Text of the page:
Scotland and Wales concerned carbon tax could replace ETS

Both nations are worried a ‘no deal’ Brexit could devolve powers to England

Picture of a power station with emissions at dusk.

Scotland and Wales have expressed concerns with the UK Government’s plans to replace the EU’s Emissions Trading System (ETS) with a carbon tax if there is a ‘no-deal Brexit’.

Welsh Cabinet Secretary for Energy, Planning and Rural Affairs, Lesley Griffiths, as well as Scottish Environment Secretary Roseanna Cunningham, have written a joint letter calling for the UK to determine long-term policy arrangements as soon as possible.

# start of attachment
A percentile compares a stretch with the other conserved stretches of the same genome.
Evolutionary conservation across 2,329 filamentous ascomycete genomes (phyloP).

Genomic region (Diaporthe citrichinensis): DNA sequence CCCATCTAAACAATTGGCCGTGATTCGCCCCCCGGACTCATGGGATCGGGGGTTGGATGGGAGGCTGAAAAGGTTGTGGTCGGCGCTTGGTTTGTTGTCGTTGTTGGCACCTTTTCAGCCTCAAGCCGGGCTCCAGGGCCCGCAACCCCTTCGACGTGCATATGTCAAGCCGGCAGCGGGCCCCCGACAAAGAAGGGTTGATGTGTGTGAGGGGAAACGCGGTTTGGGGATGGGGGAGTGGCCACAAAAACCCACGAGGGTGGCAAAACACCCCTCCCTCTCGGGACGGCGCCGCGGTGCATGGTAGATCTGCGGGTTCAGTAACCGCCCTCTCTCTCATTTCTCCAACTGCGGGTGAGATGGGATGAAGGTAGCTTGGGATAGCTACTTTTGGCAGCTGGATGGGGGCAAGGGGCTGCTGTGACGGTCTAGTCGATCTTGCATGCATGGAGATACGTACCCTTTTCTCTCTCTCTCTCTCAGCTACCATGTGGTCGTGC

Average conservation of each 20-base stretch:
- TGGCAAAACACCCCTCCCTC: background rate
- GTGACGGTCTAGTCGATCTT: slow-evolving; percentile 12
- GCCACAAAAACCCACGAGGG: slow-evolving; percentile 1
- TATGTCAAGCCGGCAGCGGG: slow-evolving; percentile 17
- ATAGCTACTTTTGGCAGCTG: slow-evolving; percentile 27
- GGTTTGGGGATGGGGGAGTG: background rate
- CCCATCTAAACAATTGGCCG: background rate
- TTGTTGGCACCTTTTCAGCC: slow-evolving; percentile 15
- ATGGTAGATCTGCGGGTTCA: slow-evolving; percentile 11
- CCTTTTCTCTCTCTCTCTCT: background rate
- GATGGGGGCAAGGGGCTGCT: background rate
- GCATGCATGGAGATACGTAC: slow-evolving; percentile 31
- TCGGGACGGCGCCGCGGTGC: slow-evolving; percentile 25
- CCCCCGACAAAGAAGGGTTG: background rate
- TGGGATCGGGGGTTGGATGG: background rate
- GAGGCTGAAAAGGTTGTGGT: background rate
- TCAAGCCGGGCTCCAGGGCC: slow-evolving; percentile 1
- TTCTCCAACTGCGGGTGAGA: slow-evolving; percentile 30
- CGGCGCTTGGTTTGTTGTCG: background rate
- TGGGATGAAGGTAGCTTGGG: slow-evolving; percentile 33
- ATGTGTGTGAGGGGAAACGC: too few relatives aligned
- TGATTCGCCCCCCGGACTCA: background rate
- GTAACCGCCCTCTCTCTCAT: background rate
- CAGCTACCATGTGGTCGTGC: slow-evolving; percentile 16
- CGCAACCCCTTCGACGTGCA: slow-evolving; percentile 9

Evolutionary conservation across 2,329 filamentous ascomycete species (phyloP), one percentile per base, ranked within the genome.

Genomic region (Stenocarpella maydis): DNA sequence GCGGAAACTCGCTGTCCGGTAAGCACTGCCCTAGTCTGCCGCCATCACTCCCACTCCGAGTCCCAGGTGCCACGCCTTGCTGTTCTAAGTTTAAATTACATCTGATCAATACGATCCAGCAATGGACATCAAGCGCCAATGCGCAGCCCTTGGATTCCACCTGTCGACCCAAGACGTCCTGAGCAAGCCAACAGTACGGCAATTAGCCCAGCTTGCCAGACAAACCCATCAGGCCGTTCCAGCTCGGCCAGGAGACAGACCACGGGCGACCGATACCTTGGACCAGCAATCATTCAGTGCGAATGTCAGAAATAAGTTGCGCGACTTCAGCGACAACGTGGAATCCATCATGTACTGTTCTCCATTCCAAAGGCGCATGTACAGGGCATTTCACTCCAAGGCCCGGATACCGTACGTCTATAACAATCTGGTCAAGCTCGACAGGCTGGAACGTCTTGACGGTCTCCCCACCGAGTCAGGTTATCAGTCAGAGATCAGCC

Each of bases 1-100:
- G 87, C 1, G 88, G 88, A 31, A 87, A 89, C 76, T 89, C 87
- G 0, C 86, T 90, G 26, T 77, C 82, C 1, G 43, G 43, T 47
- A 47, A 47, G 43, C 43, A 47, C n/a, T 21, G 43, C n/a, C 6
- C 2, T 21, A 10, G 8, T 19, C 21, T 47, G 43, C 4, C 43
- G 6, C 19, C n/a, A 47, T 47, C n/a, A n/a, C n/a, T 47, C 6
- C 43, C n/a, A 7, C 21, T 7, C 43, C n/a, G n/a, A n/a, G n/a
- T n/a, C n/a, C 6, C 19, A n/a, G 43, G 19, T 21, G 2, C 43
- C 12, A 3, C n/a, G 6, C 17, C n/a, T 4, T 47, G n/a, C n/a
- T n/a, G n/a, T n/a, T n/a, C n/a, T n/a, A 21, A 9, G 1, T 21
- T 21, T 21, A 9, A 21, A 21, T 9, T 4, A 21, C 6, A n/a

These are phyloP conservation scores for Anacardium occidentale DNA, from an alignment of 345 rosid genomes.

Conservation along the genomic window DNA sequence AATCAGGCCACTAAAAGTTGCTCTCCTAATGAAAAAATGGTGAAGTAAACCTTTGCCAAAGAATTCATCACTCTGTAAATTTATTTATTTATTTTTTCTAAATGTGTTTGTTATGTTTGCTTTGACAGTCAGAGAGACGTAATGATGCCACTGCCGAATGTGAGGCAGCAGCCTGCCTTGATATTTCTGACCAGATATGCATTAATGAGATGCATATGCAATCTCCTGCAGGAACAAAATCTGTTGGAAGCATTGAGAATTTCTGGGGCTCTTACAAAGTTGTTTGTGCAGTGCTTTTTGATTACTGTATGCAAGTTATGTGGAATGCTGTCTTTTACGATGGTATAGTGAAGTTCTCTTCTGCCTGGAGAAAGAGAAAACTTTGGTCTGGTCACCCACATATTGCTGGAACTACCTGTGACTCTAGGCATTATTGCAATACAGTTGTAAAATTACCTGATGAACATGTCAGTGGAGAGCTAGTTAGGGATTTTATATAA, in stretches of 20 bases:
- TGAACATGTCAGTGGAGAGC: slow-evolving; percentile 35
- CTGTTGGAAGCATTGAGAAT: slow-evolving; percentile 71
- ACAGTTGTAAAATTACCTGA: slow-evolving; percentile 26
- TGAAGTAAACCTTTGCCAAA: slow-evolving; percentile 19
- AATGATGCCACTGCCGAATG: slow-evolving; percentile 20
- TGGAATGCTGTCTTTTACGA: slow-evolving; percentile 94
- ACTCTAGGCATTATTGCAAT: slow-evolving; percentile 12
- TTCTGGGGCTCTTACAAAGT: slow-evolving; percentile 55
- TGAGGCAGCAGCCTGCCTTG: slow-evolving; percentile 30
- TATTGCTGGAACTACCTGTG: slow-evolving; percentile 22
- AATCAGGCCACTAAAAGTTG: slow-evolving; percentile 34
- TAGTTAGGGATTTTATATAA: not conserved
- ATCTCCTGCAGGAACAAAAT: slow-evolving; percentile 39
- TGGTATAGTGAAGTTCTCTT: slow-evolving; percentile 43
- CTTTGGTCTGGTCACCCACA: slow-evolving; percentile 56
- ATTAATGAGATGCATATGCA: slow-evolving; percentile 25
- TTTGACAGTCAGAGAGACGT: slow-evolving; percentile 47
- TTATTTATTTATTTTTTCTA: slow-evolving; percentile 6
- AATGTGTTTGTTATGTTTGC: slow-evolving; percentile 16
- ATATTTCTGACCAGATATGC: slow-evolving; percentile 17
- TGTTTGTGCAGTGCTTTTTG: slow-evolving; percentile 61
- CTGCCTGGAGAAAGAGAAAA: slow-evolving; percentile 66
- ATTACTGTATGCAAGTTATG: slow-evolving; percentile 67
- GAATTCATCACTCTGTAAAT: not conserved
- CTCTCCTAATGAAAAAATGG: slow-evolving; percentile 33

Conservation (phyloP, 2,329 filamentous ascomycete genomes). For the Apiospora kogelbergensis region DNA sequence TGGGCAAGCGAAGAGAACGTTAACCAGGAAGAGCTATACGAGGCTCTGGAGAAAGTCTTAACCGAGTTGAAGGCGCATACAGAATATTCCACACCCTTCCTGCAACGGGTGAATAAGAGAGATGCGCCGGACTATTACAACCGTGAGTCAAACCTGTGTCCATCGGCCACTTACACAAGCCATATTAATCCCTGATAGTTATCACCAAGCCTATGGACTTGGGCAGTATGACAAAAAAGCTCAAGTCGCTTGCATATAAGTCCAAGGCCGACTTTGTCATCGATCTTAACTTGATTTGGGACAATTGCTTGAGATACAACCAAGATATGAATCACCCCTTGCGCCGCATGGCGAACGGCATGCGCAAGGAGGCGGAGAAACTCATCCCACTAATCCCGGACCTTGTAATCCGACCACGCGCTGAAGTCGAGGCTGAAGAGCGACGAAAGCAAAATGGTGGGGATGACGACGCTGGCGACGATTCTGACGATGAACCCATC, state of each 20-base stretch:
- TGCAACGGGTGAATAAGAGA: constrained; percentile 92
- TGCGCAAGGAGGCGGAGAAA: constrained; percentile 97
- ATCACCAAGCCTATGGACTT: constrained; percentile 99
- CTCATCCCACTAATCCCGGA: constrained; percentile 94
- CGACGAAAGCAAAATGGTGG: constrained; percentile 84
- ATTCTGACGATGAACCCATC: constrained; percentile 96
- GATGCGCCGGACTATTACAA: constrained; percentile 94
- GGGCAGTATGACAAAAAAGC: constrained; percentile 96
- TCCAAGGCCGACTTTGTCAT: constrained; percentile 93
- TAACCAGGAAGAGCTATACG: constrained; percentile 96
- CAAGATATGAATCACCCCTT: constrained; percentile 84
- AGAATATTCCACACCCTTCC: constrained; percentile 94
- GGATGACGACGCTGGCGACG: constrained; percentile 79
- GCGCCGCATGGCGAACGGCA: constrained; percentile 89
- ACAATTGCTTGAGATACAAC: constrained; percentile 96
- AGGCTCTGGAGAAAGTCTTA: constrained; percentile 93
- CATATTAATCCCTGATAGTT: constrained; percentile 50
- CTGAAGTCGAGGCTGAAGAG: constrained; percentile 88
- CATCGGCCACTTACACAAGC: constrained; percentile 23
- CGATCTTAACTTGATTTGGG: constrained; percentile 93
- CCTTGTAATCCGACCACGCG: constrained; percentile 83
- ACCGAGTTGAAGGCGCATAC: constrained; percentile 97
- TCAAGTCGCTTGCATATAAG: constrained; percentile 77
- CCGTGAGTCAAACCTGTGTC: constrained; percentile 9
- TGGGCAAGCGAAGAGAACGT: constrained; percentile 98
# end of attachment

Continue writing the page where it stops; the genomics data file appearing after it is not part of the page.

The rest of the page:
They have insisted that any approach must maintain accountability to devolved administrations and legislatures.

The concern for Scotland and Wales is that a tax would shift accountability for reducing emissions to England.

To remain in the ETS up to 2030, the UK and EU will have to sign an agreement allowing ties to be maintained in certain sectors – thus far, negotiations have failed to reach a suitable middle ground in this area.

Former Labour Chancellor Lord Alistair Darling and former Conservative leader Lord Michael Howard say the upcoming Budget announcement is an ideal opportunity to announce an economy-wide carbon tax for the UK.

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